On International Justice Day, skepticism and criticism welcome !

17.07.2019 ( Last modified: 30.07.2019 )

As we celebrate the 21st World Day for International Justice, it can hardly be denied that this anniversary has lost some of its shine. With the ICC, and transitional justice in general, coming under regular attack, what is there to celebrate? TRIAL International takes the view that these criticisms are actually a sign of strength, and can even be beneficial to the fight against impunity.

The International Criminal Court. ©Flickr

The first World Day for International Justice was celebrated on 17 July 1998, on the day the Statute of Rome was signed, which marks the creation of the International Criminal Court (ICC) a historic milestone in a period of intense optimism vis-à-vis international justice.

Fast-forward to 2019, the landscape is unrecognizable. Populism is on the rise and international justice is no longer the priority. The ICC is accused of being biased and inefficient. Several countries have threatened to leave it, and one Burundi actually did.

Yet in an interview or the International Bar Association, ICC Prosecutor Fatou Bensouda said she was unsurprised by the opposition faced by her institution: “There’s been pushback (…) because the ICC is doing its work. (…) There’s bound to be pushback by those who feel they’re being targeted.”

Could opposition to the fight against impunity be, somewhat counterintuitively, a sign of its success? After all, an inefficient system would not be perceived as a threat. “A strong-willed international justice is disruptive”, confirms Philip Grant, Executive Director of TRIAL International. “The States which supported the ICC’s creation perhaps thought that their own creation would not turn against them (…). How many countries have renewed their unbending support to the Court after it incriminated its rulers? None.”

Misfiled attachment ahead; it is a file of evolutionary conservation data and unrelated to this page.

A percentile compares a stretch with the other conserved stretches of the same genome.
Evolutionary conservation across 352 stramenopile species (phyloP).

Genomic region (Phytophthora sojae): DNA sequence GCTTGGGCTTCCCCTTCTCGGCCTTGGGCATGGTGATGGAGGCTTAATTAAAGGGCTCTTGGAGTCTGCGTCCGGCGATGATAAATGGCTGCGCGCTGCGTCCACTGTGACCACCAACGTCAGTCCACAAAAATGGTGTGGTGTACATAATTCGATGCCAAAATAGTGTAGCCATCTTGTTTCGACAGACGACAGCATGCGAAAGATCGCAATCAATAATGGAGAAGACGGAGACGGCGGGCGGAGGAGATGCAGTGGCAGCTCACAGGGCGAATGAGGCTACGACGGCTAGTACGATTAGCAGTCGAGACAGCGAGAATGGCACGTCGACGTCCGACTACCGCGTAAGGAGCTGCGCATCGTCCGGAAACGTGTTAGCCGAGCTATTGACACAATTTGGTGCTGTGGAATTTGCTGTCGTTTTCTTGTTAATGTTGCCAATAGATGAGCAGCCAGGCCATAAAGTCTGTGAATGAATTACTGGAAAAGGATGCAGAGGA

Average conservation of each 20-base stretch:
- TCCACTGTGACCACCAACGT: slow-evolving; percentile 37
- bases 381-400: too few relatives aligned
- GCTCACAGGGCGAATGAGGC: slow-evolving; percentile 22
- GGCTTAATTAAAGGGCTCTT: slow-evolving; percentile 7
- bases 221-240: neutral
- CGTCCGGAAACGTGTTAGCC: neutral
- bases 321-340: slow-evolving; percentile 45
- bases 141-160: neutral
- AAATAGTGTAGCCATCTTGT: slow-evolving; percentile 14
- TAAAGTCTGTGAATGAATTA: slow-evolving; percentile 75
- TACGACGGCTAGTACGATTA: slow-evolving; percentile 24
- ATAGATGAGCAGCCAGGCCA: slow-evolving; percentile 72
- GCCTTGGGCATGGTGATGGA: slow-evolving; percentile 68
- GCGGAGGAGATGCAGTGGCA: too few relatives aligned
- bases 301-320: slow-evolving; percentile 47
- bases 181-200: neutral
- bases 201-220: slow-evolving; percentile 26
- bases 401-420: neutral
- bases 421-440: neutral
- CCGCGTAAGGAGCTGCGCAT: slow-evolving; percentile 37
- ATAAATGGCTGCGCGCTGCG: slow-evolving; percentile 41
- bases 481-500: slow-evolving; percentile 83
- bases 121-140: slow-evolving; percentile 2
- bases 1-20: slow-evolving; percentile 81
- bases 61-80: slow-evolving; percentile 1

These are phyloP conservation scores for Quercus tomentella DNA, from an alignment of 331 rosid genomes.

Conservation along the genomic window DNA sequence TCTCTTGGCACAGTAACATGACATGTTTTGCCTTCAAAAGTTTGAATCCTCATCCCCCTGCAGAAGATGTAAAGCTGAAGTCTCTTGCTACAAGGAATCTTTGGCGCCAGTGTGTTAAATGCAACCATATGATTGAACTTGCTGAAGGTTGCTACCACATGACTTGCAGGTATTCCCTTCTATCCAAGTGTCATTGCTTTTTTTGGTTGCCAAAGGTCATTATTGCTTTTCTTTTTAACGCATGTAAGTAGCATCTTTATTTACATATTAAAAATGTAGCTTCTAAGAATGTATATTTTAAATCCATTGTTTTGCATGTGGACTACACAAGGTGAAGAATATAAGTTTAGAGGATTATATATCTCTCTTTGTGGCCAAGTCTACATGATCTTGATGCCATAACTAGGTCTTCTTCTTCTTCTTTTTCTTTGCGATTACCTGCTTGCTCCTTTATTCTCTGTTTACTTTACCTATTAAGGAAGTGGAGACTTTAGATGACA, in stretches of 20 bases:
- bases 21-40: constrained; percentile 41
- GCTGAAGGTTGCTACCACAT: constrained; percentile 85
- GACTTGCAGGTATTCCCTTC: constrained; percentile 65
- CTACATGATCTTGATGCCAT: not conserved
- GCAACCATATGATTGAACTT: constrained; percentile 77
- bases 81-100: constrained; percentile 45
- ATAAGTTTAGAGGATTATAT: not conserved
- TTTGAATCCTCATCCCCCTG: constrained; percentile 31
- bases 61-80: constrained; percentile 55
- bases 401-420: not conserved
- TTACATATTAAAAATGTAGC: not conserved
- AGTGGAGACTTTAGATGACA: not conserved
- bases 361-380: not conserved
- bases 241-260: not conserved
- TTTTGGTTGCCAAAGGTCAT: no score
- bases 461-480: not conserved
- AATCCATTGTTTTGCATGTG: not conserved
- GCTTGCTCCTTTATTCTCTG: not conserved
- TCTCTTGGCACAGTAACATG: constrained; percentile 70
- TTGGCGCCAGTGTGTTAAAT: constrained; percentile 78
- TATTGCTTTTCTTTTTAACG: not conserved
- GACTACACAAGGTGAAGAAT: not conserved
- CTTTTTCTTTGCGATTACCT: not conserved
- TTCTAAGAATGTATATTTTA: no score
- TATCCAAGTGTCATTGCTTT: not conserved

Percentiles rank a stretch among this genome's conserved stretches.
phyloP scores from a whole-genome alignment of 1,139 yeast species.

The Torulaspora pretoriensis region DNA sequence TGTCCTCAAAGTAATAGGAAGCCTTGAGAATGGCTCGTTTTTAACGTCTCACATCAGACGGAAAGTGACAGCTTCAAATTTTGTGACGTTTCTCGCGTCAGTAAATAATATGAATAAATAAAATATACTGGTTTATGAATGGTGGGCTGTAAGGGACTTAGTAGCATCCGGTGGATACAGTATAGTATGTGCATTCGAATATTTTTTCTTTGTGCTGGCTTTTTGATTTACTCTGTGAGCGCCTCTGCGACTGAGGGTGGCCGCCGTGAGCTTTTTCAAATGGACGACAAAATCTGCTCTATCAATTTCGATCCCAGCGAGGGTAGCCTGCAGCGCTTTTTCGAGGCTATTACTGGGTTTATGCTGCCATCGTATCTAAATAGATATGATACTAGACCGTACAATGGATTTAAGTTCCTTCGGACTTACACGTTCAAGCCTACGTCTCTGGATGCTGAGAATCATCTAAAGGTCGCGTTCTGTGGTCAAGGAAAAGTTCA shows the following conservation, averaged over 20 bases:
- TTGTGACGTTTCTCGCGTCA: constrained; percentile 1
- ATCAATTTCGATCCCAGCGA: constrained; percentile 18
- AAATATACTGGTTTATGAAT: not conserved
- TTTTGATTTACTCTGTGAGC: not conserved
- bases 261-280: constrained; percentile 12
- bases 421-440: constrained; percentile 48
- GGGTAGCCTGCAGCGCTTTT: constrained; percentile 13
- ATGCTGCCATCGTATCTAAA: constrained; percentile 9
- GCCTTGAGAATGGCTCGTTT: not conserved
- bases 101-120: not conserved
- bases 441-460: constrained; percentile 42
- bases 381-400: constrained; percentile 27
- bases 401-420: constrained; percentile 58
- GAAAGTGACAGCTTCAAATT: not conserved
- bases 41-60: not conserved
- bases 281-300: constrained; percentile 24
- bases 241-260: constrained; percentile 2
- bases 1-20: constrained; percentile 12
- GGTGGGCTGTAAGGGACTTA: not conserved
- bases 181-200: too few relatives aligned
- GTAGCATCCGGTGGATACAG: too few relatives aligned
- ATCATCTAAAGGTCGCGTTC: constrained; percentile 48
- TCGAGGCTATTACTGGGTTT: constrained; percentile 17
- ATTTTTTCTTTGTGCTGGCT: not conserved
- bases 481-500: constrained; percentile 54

Under this light, the harsh criticisms against international justice do not seem so grim. But could they even be beneficial to the cause?


“Resistance is a normal part of the process”

Academic Dr Briony Jones shares Bensouda’s lack of surprise. “Transitional justice (…) touches upon concepts of social contract, citizenship, democracy, representation… It is therefore unsurprising that it is sometimes met with resistance or skepticism.”

But Jones goes even further and encourages us to embrace criticism: “Resistance has traditionally been seen as negative, but I think of it as a normal part of the process and it can even be constructive. Post-conflict justice processes are driven by a minority of people holding power, often abiding to mainstream narratives. There should be a space for alternative narratives and dissenting voices too.”

In other words, much like in politics, an openness to objection is a sign of strength, not of weakness. Only unconfident systems need repress and stifle criticism. Now in its third decade, the international justice system is strong enough to cope with objections.

The next step, according to Briony Jones? “NGOs need to (…) question their own assumptions and perceptions on transitional justice and remain as open and collaborative as possible, including with actors with a different perspective. (…) If the NGOs stop seeing these actors as threats and start paying heed, they have the potential to make transitional justice stronger, more credible and more efficient.”

Read the full interview with Briony Jones

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